In the law suit, which was filed last week in a New York State Supreme Court, City Habitat accused Urban Compass of hacking into its database of 12, 000 listings and that they also accessed information on landlords and sellers that is not made public.
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The suit has not yet specified the amount sought in damages.
Citi Habitat maintains that it has evidence that on at least 25 occasions computers with an IP address originating from Urban Compass made unauthorized accesses to their systems.
A request by Citi Habitat to prevent Urban Compass’s from continuing to develop its own software due to the use of Habitat’s information was denied by the court. But the judge, Jeffrey Oing, did agree to issue a restraining order that blocks Urban Compass from accessing the database.
The judge also agreed to speed up the discovery process.
Citi Habitat asserts that some of its many former employees who now work for Urban Compass, such as it former executive vice president Gordon Golub, were guilty of the breech and it wants access to their computers to search for evidence.
In an affidavit, Gary Malin, president of Citi Habitats stated, “Given the many sales professionals that Urban Compass has recently poached from Citi Habitats, it may well be that Urban Compass reviewed the listing portfolio of each agent on the LEAR system before selecting whom to approach.”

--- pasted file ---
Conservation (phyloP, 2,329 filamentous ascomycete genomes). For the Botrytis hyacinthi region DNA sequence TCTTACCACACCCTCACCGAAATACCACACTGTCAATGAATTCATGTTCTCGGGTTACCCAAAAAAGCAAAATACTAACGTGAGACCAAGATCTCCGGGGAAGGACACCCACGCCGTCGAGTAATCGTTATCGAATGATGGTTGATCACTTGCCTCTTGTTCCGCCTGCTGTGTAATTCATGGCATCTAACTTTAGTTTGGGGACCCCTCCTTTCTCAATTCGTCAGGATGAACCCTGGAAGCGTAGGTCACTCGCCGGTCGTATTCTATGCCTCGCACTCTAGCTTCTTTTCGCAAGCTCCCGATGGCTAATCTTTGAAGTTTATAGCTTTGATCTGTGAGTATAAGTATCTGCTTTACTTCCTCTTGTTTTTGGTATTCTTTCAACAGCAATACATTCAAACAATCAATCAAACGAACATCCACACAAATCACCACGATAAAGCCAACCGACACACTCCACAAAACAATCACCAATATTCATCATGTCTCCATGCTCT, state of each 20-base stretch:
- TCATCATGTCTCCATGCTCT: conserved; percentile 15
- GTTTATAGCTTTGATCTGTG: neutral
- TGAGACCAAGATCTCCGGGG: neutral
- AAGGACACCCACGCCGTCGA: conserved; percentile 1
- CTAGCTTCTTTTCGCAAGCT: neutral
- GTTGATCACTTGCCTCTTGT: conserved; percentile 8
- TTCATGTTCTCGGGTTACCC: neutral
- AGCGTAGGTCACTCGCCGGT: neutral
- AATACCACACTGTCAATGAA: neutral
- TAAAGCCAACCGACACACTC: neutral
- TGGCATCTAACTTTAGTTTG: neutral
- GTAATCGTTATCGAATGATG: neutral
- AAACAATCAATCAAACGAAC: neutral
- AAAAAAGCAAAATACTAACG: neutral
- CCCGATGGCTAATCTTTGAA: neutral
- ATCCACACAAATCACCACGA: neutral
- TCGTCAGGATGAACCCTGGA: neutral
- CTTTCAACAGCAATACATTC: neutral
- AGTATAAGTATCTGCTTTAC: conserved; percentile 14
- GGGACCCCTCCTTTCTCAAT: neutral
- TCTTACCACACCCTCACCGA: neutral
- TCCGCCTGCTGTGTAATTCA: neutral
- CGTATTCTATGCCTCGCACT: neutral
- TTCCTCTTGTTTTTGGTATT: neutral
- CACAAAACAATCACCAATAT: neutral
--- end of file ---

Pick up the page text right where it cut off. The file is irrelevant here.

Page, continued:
Lear is Citi Habitat’s proprietary system called Listing Exchange Apartment Rentals.
Urban Compass has responded to the suit by saying that it is nothing but sour grapes on the part of Citi Habitat which is bitter over the loss of so many of its employees to a rival.
But this is not the only law suit that has been brought against Urban Compass so far this year.
Avi Dorfman is suing its founder and CEO Robert Reffkin for stealing his idea. Dorfman maintains that not only did he meet with Reffkin about promoting his own business RenJolt, which was a precursor to Urban Compass, but that Urban Compass now uses software and technology that he developed.